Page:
The answer to the question posed will yield different answers depending on whom you ask it, when you ask it and, to some degree where you ask it.

For instance, ask a designer or specifier working on a high-profile commercial project—be it corporate, educational, government—and, invariably, they would put it high on the list. But ask these same people when they are out shopping for themselves and the importance level drops. And even then the level to which it drops depends on where you are in the country—California vs. pick a state.

In a sense it proves the old adage about showing one face in public and another in your personal life. That is, going green in the commercial world is good for the corporate image—it shows the company cares about the environment and communities in which it does business, and it is good for the government to show it cares about the health and well-being of its citizens. But once a person comes home from work, then it becomes about their own homes, their own lifestyles, their own budgets, etc.

Here’s the thing, though, just prior to the economic collapse the average consumer was starting to purchase more green items. Then the bottom fell out and now it’s all about value. Yes, style is still the No. 1 selling point for the vast majority of people, but the aspect of tying it in with performance has risen tremendously.

The point is, consumers were willing to purchase an eco friendly floor when times were good, so you can pretty much bet as the economy continues to pick up this urge to “do the right thing” will once again gain priority.

Just look at how many industries are promoting green products. Why? They know deep down most consumers, especially those with children and grandkids want to do what is good for their future. They also know this is a topic of higher importance to the younger generation, the millennials—your future customers.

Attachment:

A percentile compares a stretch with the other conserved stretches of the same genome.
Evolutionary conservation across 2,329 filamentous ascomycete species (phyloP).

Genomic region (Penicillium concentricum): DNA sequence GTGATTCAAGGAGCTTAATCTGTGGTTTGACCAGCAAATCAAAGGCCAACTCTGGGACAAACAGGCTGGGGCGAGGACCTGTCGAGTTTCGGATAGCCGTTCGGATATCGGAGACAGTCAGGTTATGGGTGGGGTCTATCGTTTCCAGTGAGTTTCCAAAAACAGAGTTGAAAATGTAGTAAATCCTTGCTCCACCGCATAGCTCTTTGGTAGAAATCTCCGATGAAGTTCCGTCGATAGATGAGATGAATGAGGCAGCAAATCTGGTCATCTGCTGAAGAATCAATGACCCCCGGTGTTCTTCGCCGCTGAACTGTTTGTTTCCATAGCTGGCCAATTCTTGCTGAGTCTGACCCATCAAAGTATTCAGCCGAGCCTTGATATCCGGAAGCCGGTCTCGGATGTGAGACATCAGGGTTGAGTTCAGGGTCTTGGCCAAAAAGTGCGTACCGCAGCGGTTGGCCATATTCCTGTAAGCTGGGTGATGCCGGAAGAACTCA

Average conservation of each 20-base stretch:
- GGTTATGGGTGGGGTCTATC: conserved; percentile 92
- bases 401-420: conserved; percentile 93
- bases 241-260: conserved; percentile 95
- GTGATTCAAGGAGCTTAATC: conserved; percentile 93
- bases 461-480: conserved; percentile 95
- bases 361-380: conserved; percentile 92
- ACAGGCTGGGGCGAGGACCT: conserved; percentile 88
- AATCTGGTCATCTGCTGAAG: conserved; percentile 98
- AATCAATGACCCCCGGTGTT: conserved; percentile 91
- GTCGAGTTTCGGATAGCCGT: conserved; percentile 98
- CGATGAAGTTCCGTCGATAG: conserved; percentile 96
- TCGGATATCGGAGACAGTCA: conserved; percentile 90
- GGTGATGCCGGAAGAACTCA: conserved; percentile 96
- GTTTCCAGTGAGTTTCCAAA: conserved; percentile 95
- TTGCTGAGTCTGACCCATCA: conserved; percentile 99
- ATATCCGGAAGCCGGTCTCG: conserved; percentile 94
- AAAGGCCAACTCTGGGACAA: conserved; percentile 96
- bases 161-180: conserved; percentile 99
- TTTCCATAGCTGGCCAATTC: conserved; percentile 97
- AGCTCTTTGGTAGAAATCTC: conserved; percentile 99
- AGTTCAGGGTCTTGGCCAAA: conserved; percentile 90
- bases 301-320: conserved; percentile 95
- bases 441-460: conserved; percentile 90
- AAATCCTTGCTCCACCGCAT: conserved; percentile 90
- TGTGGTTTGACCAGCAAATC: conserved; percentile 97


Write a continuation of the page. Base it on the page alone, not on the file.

The flooring industry is well aware of this as manufacturers in every sector are “cleaning” up their operations and products—from utilizing alternative energy sources to recycling initiatives and more, as they are aware this is the direction things will be moving in the years to come, especially as the economy improves.

And if you don’t think the later is the case then you haven’t been paying attention as the flooring industry is gearing itself up for better times. This year alone manufacturers have announced approximately $1 billion worth of investments within the U.S.—in both soft and hard surface—to meet growing and anticipated demand. And, they are mostly doing it in an environmentally conscious manner.

This issue of Floor Trendsfeatures articles representing the major flooring categories with each one explaining the many reasons that sector is already green and getting greener.

We encourage you to share these stories with your salespeople and representatives, because while the Internet is a great source of information, it also includes a ton of misinformation and urban legends. These stories were designed to help dispel many of the myths out there and allow your staff to properly help a young mother/designer holding her child and asking about a product’s impact on her home or office.